At some point, Jewell Lewis-Terry accepted that her baby brother, Jerry Wilson, wasn’t coming home anytime soon.
Between rising gas prices and her dislike of invasive prison searches, Lewis-Terry had never made the trip to the Keen Mountain Correctional Center, a Virginia prison close to the Tennessee border, where Wilson is serving a 15-year sentence for a drug conviction.
But this month, Lewis-Terry, 47, saw her brother for the first time in 10 years. And she only had to drive 15 minutes from her Alexandria home to a local church. There, in a sunlit room, she sat in front of a 19-inch television screen and chatted with him as if he’d never left.
“It seemed like he was right there in the room,” Lewis-Terry said.
Through the Video Visitation Program, relatives and friends of inmates are using modern videoconferencing equipment, set up this year at the Old Presbyterian Meeting House in Alexandria, to visit loved ones incarcerated in state prisons hundreds of miles away.
The program — run by a Richmond-based nonprofit group, Assisting Families of Inmates, and the Virginia Department of Corrections — is designed to make it easier for inmates to stay connected to their families. That gives them an incentive to behave better behind bars and improves their chances of long-term success on the outside, officials said.
The average cost of an in-person visit, considering the price of gas, food and overnight lodging is about $500, said Fran Bolin, executive director of Assisting Families of Inmates. The fee for an hour-long video chat is $30.
“This is so easy and convenient, and the price is not that bad at all,” Lewis-Terry said.
About 15 visitors and five inmates are enrolled at the Alexandria church, one of four visitation sites at churches in Virginia. Bolin said she hopes more families will join soon. “ We want to serve the most families, friends and inmates impacted by the situation as possible,” she said.
Prisoners typically must be free of infractions for six months to participate. Family and friends can download an application from the Web site of Assisting Families of Inmates or call the office.
Volunteers such as Jerilyn Stanley, a member of the Old Presbyterian Meeting House, help keep the program affordable. Stanley’s father died in prison in 1999 while serving a 35-year sentence for manufacturing methamphetamine in California. When she talked with him by phone, she said, “the focus was all on him.” Video visits are more like those that families have over dinner or in the car, she said.
“Seeing someone’s reaction to what you say, it becomes more than words,” she said.
In Lewis-Terry’s case, words turned into dance during her first video chat with Wilson. Her mother, who also attended, playfully scolded her for trying to be the center of attention. “What?” Lewis-Terry replied. “I was just doing a little dance to cheer him up.”
When Lewis-Terry visited Wilson again two weeks later, things turned more serious. Seconds after Wilson picked up the telephone in the small plexiglass-enclosed room at the prison, he asked about his 15-year-old daughter, but Lewis-Terry had not been in touch with the teenager.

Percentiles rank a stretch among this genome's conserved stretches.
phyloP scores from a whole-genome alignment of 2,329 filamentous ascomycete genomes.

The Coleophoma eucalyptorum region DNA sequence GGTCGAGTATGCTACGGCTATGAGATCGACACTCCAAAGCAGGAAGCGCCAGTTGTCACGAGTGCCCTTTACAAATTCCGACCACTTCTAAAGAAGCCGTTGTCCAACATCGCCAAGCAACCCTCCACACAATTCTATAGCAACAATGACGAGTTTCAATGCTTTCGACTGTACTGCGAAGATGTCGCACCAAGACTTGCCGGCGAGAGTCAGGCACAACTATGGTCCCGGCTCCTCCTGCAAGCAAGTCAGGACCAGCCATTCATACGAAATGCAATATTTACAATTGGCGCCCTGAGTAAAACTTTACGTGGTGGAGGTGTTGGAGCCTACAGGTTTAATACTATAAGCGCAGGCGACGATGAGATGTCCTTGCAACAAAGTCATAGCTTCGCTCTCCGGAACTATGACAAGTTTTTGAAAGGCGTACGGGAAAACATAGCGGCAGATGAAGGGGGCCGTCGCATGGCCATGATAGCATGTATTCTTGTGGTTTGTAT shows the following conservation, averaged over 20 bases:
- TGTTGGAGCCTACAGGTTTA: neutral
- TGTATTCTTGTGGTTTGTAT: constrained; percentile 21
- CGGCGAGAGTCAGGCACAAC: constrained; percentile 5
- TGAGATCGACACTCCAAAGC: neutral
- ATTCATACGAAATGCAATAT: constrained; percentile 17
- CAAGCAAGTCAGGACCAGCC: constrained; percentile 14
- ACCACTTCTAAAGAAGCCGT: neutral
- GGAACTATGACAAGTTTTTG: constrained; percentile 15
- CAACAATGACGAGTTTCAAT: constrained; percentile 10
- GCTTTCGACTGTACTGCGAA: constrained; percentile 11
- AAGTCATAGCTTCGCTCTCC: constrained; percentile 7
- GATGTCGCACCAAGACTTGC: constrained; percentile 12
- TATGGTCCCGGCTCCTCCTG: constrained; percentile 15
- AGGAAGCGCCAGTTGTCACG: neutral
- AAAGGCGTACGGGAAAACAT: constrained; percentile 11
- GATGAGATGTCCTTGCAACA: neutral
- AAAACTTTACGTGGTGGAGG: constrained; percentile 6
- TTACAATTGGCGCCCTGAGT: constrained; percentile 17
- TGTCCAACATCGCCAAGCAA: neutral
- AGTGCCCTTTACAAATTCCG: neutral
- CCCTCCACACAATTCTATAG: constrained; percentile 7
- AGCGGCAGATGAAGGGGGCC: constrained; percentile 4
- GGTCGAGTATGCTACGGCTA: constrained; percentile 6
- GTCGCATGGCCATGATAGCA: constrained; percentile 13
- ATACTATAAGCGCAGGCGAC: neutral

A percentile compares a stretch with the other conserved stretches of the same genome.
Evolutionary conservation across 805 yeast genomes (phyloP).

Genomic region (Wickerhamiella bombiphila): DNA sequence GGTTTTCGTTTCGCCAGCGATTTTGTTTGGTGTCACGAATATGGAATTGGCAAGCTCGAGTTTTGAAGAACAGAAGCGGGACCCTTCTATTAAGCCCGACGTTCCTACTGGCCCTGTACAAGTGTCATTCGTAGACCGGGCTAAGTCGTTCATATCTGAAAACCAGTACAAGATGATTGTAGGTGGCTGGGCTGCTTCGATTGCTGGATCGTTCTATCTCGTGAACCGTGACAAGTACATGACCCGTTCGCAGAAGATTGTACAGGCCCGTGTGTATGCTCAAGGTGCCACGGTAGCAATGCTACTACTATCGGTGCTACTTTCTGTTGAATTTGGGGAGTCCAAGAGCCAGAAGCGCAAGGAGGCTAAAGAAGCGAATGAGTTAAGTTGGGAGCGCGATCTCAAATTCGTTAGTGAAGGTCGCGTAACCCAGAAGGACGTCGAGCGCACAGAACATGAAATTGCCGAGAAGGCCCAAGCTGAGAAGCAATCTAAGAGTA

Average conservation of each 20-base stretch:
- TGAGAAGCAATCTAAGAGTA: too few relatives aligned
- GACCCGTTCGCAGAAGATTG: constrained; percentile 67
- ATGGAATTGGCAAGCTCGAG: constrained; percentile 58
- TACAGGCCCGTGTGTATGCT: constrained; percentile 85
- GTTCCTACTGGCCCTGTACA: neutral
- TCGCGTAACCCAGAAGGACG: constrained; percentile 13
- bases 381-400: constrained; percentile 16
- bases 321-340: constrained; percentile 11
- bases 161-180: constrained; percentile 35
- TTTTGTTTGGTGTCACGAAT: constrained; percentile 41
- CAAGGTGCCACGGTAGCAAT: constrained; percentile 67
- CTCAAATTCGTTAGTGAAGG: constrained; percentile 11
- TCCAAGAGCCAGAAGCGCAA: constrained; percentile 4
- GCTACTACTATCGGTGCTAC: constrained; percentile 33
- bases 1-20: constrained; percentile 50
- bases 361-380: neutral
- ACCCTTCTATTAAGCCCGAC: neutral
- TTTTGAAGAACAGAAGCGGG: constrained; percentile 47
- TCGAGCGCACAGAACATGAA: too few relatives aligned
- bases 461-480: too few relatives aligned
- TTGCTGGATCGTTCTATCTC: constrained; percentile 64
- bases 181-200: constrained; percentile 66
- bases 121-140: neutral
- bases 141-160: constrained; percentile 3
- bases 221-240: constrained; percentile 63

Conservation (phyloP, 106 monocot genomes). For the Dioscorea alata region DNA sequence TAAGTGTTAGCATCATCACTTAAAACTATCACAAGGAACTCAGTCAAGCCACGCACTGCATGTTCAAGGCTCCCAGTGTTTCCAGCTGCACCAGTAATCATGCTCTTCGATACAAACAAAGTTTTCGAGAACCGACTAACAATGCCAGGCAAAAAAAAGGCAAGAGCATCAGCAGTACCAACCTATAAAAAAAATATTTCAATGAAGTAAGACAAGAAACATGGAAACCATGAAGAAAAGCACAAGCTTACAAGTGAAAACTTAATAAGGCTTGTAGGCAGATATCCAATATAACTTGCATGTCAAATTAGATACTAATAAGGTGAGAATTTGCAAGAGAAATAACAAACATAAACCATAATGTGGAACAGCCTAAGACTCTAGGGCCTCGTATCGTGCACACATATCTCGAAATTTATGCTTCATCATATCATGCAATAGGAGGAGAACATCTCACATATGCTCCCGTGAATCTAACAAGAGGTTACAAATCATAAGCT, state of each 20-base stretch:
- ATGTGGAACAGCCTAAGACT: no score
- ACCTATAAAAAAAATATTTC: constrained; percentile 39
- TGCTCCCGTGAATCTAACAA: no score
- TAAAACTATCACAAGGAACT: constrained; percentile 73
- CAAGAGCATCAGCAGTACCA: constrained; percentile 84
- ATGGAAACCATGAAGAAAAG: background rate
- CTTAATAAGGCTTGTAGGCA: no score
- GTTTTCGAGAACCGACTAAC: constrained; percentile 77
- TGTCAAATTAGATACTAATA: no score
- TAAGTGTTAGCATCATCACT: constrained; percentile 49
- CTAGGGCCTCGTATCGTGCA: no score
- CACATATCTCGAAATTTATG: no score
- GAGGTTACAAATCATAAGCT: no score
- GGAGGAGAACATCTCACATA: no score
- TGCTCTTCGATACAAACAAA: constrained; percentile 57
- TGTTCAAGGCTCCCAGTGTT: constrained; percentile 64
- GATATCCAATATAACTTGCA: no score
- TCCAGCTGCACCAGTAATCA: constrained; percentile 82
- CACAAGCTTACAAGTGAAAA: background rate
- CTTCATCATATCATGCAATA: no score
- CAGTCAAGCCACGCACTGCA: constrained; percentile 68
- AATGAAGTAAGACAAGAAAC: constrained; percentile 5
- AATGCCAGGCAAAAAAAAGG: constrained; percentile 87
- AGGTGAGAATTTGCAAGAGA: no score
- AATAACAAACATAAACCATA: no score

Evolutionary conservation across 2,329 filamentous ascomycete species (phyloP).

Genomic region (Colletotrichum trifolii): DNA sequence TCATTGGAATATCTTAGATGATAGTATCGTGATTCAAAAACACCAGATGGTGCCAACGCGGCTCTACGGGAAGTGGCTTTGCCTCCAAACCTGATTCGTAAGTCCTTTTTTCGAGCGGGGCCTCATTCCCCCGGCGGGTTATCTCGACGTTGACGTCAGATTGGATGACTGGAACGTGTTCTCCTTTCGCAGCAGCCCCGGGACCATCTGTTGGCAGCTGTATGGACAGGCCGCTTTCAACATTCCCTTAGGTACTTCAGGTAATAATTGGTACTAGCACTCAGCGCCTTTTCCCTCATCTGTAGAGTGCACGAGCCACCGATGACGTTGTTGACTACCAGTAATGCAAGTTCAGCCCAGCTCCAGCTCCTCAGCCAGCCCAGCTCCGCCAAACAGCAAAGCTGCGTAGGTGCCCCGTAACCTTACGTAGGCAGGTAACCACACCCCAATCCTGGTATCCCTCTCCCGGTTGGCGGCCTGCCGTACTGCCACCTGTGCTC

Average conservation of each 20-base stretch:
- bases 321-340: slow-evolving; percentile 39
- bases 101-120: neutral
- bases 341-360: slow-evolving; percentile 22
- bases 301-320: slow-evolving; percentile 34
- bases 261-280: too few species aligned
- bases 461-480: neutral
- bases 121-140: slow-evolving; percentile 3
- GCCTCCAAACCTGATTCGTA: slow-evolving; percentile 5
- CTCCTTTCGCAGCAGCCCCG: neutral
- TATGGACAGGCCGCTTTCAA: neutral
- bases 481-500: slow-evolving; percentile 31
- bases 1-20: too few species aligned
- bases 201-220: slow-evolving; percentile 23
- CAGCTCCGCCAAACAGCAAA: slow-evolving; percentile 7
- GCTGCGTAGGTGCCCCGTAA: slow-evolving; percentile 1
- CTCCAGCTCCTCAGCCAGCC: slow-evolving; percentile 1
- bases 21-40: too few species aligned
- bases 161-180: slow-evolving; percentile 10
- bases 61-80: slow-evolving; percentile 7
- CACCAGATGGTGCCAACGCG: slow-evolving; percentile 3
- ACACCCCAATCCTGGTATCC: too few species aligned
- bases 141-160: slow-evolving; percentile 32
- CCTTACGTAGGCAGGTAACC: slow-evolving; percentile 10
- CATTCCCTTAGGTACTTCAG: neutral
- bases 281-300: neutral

“I think the hardest part for him is not being able to speak to his kids,” Lewis-Terry said later.
After asking Lewis-Terry to try calling his daughter again, the siblings, once best childhood friends, teased each other about gaining weight and going gray.
The playful banter makes them feel like a family, Stanley said.
A sense of family is critical to an inmate’s successful reintegration into society, said Nancy La Vigne, director of the Justice Policy Center at the Urban Institute, a social and economic policy research center in the District.
“The more contact they have with family in prison, the better relationships they have when they’re out,” said La Vigne, who has spent the past 10 years studying the effect of family support on prisoners when they’re released. They also will have better chances of finding jobs and will be less at-risk of committing new crimes, she said.
But while he’s in prison, Wilson said, seeing his family “keeps my mind straight.”
The state launched its first video program in 2006 with the help of the New Jubilee Educational and Family Life Center, a Richmond nonprofit group, and partnered with Assisting Families of Inmates in 2009 to expand the program. The two nonprofit groups facilitate videoconferences with inmates at 10 prisons, including Keen Mountain, Pocahontas State Correctional Center, Red Onion State Prison and the Virginia Correctional Center for Women. Three more churches have signed on as partners.
Lewis-Terry is planning another visit with Wilson before Christmas. Seeing him twice in the past month, she said, has reminded her how much she misses him.
“He’s the missing link to our puzzle,” she said. But, for the hour she talks with him at the church, she said, “It’s like he hasn’t been gone when we see him on the screen. ”